Creating jobs and boosting incomes, along with vaccination, can sustain the economy
The national income estimates released by the NSO posit an economy that appears to have found some footing in the January-March quarter before the pandemic’s second wave hit. GDP expanded by 1.6% in the final quarter of the last fiscal, an acceleration from the 0.5% growth in the preceding three-month period, that marginally softened the extent of the full-year’s record contraction to 7.3%. The Centre had earlier projected full-year GDP to contract by 8%. There was a 3.7% growth in fourth-quarter gross value added, with all but two of the economy’s eight broad sectors posting expansions. Mining and quarrying and the worst-hit contact-intensive omnibus services category of trade, hotels, transport, communications and broadcasting contracted 5.7% and 2.3%, respectively. Still, the pandemic’s crushing impact over the preceding three quarters meant that only the agriculture, forestry and fishing and the utility services recorded full-year growth. On the expenditure side, private consumption spending appeared to have rebounded to growth for the first time in four quarters, posting an expansion of 2.7% that moderated the full-year’s contraction to 9.1%. And gross fixed capital formation, a proxy for private investment, jumped 11% in the three-month period, most likely helped in fair measure by an increase in capital spending by the Government.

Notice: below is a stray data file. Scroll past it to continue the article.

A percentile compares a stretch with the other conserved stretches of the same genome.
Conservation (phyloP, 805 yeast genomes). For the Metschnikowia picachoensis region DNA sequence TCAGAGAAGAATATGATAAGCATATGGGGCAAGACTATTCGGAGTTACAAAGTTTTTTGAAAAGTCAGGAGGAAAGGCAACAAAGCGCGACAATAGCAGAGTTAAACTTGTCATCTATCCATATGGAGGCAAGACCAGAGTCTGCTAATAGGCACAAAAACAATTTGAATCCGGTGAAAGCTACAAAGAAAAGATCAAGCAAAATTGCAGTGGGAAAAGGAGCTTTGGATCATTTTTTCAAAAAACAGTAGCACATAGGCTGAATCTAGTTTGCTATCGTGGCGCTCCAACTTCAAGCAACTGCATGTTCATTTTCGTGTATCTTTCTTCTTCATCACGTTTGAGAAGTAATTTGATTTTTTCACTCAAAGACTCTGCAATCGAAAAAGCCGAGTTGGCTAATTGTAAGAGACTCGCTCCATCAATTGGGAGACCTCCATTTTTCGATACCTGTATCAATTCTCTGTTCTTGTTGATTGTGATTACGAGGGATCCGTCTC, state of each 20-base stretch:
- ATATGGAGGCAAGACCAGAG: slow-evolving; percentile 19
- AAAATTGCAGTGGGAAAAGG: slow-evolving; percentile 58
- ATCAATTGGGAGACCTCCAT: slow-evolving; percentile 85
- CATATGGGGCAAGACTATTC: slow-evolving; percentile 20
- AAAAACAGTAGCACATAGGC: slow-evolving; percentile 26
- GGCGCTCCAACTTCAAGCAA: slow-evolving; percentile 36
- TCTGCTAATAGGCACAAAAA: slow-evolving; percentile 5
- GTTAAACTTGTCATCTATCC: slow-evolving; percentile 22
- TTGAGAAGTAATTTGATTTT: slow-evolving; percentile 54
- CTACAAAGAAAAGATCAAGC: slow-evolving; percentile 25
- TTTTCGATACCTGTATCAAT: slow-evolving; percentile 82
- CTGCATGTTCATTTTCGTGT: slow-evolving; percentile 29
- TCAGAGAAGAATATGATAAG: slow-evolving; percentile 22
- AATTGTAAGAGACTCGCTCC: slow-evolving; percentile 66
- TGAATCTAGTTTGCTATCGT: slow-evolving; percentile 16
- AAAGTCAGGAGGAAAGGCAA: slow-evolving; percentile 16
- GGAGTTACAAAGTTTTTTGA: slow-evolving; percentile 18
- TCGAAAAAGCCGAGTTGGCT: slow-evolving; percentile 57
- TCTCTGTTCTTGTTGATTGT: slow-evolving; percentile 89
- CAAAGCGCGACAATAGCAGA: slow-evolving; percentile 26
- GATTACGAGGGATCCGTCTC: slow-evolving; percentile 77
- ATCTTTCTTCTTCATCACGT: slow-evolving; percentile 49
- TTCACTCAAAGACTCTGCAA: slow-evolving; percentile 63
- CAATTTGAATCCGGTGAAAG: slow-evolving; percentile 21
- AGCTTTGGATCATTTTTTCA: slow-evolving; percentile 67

The NSO data, however, needs to be seen in perspective. With the ground having shifted since March with the surge in COVID-19 infections, it is vital to correlate the figures with on-the-ground information. Manufacturing GVA appeared to have gained some traction in the last quarter (a 6.9% expansion), following a return to growth in the September-December period after five straight quarters of contraction. Disappointingly, IHS Markit’s Manufacturing PMI survey for May showed the key sector facing the prospect of stagnation as weakening demand pushed increases in new orders and output to 10-month lows. Similarly, the fiscal 2020-21 provisional estimates for private consumption spending — the bulwark accounting for over 50% of GDP — showed the expenditure figure at ₹75.6-lakh crore, its weakest level in three years. Here again, the Refinitiv-Ipsos Primary Consumer Sentiment Index for May, showed consumer confidence had tumbled by 6.3 percentage points from April as fears over the pandemic’s impact depressed respondents’ outlook on all four fronts including jobs and personal financial conditions. With unabated job losses pushing overall unemployment to a one-year high of 11.9% in May, as per CMIE data, and rural areas ravaged, only an accelerated nationwide vaccine roll-out and direct job and income boosting measures can prevent the economy from backsliding again.